As time wore on and miscegenation ensued, localized knowledge inextricably became a part of the nascent colony. Farming techniques were shared between Spaniard and Pueblo, and soon the lexicon of Spanish annals included many Tiwa, Tewa, Zuni and other Pueblo words which described new genus and species.
For the Spanish settlers, the Embudo Valley held the promise of the risk they took in braving the incredibly arduous journey fraught with violence and a good deal of misfortune along the way. The access to clear, clean mountain water and rich soil came with a heavy price, though, as the constant raids from marauding Apache and Comanche would prove.
Yet, once rooted in the valley, the Spaniards would cling desperately to their new land, and over the centuries, became an inextricable part of the landscape. Sandoval’s parents hail from the area, although they moved to southern Colorado, where she was raised.
Although they left the valley physically, their hearts remained there, and as an adult, Sandoval has returned with a sense of the rich past of the place, and with an eye towards returning the land to its prior abundance.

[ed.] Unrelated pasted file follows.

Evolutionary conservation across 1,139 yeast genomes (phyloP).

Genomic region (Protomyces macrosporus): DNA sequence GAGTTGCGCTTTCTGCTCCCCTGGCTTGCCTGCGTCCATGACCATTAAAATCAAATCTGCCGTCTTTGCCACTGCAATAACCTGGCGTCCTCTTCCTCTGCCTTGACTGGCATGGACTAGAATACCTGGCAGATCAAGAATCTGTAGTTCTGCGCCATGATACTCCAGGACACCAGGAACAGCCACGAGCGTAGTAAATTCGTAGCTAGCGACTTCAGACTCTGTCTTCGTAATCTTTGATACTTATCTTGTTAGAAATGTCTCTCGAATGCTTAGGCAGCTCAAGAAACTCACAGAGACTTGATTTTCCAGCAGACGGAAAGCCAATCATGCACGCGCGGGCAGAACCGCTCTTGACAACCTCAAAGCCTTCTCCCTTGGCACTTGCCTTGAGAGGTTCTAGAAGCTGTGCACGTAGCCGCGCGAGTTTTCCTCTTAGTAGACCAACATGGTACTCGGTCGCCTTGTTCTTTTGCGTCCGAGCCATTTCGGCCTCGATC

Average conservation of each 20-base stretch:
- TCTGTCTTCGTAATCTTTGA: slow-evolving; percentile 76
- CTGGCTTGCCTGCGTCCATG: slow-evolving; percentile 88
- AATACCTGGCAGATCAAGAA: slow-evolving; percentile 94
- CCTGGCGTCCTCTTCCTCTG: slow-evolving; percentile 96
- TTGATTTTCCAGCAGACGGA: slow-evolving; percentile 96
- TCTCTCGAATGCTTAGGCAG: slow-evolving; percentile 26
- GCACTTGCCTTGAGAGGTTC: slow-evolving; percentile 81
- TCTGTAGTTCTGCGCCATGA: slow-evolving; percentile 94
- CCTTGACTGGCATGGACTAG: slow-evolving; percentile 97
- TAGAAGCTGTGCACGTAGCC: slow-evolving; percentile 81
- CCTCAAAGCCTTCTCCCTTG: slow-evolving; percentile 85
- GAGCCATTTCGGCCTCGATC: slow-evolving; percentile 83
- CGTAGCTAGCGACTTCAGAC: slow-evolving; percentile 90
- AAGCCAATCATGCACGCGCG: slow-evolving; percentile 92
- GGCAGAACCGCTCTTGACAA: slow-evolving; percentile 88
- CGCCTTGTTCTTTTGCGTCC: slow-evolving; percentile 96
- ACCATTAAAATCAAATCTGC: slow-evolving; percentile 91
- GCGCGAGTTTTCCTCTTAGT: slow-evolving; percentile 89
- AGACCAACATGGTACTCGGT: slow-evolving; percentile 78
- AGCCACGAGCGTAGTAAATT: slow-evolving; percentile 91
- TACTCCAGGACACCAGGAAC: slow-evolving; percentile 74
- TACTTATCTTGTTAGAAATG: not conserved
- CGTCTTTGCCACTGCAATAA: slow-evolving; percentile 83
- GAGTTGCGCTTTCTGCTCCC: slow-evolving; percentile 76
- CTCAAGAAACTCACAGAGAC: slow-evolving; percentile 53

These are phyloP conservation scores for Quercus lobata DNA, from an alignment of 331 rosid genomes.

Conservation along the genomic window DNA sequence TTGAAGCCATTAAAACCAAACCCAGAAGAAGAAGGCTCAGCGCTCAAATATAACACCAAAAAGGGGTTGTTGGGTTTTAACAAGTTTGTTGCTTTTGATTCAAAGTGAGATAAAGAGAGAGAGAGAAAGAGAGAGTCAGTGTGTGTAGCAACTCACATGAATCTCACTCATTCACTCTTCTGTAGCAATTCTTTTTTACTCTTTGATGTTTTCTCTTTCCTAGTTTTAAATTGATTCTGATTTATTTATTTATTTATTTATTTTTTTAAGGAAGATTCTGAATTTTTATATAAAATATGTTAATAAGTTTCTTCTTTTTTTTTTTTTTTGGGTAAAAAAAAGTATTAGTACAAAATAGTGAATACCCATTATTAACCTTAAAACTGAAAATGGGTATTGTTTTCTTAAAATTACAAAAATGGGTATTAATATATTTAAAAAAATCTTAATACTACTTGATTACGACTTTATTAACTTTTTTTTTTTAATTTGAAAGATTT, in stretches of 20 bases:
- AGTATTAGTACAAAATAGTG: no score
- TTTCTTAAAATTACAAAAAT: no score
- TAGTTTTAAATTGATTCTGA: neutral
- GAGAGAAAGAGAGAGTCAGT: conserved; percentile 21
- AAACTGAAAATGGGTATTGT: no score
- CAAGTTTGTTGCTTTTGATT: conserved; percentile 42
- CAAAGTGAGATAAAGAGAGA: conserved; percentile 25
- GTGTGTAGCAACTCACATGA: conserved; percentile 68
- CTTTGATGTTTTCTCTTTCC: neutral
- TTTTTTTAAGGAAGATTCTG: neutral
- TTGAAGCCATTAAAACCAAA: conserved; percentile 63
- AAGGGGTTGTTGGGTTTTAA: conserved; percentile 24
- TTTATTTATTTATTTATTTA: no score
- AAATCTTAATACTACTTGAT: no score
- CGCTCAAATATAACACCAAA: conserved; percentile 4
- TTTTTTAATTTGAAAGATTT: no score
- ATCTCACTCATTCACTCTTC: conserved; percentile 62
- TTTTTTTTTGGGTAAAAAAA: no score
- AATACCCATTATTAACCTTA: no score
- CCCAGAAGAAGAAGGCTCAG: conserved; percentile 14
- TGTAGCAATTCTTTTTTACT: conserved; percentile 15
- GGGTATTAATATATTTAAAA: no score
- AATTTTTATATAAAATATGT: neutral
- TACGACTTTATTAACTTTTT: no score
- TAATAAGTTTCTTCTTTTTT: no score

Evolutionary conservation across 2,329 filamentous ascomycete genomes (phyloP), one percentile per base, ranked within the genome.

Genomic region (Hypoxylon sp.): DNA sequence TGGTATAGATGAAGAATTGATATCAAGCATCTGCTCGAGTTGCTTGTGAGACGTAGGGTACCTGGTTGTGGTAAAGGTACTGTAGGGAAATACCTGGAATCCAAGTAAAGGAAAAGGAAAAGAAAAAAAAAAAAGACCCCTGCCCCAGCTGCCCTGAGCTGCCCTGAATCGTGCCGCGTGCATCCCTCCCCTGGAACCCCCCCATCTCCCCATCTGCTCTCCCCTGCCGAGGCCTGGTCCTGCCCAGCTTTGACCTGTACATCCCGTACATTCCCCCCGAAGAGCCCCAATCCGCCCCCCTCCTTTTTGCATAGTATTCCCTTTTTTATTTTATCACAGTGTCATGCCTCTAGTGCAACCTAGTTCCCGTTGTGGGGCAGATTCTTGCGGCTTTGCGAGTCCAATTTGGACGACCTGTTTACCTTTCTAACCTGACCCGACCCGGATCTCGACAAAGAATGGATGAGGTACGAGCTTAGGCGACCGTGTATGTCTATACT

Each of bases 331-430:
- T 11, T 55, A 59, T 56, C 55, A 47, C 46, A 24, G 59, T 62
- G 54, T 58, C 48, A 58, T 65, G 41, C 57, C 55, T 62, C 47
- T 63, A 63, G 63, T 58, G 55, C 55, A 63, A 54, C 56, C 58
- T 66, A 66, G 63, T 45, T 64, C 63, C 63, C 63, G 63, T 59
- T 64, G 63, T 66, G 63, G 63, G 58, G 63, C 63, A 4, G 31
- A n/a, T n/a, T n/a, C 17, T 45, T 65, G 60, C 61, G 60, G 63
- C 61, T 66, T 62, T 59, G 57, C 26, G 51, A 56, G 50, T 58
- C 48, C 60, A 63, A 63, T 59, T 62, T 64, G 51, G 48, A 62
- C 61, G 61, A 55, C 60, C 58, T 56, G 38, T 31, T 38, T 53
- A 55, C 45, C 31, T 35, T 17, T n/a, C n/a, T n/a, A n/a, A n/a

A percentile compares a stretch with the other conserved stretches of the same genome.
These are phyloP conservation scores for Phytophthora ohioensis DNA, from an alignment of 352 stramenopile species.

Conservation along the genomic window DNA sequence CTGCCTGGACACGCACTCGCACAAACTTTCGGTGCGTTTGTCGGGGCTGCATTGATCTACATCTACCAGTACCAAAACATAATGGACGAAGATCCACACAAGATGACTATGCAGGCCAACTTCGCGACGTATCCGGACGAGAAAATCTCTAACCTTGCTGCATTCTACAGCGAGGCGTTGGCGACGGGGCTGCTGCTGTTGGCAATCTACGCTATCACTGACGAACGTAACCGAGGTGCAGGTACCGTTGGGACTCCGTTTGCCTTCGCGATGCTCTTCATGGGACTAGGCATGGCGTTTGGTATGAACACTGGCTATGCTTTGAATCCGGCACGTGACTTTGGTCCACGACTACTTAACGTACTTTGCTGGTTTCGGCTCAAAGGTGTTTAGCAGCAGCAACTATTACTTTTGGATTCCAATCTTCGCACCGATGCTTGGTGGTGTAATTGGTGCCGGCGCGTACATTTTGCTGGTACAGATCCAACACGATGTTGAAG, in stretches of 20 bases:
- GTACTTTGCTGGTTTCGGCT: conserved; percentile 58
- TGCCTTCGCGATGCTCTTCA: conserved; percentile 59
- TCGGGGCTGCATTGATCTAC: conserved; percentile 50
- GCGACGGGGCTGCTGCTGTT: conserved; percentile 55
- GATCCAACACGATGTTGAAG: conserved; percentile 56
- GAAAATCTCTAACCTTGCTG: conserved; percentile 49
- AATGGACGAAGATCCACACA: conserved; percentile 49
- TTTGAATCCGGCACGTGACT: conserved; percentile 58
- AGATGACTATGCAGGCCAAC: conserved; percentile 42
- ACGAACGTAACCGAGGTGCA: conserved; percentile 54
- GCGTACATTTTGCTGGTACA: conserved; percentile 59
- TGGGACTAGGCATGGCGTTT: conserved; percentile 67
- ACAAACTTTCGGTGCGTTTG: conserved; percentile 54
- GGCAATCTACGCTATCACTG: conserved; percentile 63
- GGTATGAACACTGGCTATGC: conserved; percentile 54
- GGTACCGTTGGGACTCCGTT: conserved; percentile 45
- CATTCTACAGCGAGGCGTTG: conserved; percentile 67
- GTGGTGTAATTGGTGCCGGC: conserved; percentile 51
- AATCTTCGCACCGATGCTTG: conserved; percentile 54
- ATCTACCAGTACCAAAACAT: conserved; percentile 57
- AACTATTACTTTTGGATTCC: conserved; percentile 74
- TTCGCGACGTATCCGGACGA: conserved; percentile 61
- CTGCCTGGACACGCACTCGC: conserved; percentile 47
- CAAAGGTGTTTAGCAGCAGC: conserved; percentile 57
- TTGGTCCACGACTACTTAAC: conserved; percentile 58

In the mid-morning hours of a recent end-of-winter day, Loretta and I are slowly bouncing down a quiet dirt road en route to one of her fields with a dog she’s rescued in the back of the cab. Off in the distance to the north two sharp rocks jut out several hundred feet, demarcating a captivating box-canyon where the river flows mightily in the spring. The sky is a particularly deep azure blue, and against the muted tones of winter seems even more brilliant. It’s easy to see the allure of the place, although it’s evident by the decaying buildings and abandoned rusted out vehicles that dot the landscape that a serious energy shift is much needed.